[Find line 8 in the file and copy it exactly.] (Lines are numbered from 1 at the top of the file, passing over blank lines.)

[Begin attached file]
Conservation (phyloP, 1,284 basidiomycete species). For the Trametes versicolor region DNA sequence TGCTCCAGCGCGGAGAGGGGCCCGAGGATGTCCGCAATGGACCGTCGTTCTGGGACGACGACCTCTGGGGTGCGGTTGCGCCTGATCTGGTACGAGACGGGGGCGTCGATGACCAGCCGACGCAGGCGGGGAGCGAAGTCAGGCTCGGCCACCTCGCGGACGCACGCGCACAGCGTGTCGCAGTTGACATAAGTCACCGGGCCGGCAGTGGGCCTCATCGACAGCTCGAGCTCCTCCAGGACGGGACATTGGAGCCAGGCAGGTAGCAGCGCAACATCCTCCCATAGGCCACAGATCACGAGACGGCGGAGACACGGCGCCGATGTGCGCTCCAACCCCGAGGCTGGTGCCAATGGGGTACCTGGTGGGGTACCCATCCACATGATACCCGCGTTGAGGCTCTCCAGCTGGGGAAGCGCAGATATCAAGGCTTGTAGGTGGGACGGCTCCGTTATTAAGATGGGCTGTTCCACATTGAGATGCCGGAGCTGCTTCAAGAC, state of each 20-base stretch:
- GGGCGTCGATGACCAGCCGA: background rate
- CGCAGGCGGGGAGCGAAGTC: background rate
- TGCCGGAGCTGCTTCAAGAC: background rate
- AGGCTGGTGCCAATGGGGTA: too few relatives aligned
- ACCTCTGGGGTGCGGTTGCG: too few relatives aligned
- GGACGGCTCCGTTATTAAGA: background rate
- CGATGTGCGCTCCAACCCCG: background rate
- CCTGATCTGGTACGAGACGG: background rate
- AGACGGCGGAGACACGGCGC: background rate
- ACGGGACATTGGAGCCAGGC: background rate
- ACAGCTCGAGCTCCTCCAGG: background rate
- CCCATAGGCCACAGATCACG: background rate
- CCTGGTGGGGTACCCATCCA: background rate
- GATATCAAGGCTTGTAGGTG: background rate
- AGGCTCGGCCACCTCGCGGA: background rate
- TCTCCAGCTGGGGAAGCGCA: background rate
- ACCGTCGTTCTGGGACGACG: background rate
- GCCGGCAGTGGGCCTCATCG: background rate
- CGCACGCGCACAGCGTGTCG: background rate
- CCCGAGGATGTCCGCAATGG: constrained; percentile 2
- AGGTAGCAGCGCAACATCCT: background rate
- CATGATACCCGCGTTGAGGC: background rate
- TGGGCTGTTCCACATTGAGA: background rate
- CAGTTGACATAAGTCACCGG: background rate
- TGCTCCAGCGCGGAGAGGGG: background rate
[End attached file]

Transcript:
- CGATGTGCGCTCCAACCCCG: background rate